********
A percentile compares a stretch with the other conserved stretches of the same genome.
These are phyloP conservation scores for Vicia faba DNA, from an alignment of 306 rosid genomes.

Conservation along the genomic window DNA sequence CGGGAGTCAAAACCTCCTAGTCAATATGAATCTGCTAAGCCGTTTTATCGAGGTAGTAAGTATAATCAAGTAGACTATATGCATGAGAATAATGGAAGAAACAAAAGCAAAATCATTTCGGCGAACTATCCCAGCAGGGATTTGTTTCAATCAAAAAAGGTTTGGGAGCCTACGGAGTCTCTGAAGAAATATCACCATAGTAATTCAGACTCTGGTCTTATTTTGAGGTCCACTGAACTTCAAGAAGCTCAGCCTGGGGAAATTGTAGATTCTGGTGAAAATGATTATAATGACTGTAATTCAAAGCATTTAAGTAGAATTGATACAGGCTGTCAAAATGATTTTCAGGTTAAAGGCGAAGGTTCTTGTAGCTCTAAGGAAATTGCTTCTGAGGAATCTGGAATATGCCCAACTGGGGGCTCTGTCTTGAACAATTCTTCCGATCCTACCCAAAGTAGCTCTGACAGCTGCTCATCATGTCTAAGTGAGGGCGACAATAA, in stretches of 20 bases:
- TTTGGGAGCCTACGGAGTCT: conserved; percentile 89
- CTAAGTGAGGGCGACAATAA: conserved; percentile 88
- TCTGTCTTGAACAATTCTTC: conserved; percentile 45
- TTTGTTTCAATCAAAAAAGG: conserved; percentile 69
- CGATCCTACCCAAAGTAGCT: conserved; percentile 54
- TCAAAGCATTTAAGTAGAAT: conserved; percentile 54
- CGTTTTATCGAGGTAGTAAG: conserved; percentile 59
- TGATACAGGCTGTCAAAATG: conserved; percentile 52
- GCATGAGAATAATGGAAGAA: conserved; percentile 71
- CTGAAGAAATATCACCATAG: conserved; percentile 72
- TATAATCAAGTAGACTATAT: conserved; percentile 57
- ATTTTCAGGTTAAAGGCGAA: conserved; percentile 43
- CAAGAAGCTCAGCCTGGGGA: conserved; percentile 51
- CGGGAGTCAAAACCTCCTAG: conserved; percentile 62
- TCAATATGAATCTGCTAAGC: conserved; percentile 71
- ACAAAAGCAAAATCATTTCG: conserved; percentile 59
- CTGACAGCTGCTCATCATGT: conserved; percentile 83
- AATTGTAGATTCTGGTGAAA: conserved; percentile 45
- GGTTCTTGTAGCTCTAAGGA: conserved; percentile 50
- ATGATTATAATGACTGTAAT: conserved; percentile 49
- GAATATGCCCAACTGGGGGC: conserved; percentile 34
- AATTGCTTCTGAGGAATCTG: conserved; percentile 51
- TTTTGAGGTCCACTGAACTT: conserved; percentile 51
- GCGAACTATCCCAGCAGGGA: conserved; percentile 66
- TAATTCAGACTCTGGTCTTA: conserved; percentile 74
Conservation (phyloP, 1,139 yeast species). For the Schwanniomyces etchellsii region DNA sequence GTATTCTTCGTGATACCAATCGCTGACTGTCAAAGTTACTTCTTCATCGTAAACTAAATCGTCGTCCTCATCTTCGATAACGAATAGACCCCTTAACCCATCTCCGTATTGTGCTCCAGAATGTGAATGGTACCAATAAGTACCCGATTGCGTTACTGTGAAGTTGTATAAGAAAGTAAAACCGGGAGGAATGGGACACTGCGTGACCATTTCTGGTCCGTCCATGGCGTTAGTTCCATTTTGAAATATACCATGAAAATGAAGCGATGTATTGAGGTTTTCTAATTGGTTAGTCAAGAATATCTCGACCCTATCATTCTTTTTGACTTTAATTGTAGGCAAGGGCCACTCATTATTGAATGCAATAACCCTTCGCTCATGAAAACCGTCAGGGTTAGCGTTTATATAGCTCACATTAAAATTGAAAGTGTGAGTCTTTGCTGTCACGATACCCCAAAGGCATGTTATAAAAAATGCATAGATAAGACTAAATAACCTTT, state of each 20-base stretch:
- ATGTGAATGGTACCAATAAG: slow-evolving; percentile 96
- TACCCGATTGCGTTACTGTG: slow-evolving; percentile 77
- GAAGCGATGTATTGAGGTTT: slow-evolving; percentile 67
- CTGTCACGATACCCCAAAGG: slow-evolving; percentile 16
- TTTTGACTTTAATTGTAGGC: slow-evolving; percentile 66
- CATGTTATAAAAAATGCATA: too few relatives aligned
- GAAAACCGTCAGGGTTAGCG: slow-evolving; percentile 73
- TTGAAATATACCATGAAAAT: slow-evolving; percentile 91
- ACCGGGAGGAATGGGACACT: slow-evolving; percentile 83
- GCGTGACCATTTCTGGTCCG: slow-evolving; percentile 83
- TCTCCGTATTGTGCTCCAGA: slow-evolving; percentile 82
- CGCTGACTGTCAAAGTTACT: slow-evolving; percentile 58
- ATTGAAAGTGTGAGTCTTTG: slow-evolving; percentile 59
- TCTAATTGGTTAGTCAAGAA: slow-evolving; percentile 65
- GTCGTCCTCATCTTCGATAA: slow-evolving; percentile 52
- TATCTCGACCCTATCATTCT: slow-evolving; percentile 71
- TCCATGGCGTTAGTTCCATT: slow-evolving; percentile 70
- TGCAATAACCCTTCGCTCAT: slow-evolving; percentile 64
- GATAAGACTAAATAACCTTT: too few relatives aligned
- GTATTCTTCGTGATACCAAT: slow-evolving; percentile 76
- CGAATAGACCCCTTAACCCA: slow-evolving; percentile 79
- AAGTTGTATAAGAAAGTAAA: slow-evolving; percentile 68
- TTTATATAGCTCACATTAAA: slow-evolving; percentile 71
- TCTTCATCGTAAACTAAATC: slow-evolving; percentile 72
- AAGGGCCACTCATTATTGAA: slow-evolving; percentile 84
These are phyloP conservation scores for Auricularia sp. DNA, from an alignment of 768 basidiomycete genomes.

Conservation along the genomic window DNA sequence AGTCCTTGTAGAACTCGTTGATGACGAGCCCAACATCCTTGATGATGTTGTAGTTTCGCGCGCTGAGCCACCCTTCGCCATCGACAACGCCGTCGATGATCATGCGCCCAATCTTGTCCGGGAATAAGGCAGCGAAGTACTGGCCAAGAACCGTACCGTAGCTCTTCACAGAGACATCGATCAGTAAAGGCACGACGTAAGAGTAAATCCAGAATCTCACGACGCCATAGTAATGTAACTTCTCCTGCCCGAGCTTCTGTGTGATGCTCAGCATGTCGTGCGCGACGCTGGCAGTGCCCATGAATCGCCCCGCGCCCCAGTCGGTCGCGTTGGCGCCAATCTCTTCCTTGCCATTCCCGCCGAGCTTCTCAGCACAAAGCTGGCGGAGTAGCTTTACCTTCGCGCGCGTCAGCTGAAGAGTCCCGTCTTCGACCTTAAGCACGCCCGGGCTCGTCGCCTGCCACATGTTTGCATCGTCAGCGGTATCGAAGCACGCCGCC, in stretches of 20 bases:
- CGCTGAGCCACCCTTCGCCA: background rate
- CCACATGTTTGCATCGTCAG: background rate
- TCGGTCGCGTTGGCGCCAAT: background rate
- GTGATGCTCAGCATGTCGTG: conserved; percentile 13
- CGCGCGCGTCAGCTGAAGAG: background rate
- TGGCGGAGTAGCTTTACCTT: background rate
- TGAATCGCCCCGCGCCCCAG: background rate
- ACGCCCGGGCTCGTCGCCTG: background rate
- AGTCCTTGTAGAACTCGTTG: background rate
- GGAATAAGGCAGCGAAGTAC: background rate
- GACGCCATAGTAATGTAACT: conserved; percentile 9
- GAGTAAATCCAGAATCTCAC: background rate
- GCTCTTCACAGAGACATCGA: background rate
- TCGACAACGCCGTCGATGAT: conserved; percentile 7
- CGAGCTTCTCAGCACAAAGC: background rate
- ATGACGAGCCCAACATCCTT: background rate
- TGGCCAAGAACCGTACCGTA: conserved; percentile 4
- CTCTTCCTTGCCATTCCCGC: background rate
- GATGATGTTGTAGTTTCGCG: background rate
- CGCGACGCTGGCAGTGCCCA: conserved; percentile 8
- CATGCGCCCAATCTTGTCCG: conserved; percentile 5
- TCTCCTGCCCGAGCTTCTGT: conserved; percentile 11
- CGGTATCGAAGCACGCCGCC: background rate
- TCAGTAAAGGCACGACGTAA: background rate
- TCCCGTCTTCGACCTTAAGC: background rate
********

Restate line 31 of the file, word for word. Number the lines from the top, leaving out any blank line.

- TACCCGATTGCGTTACTGTG: slow-evolving; percentile 77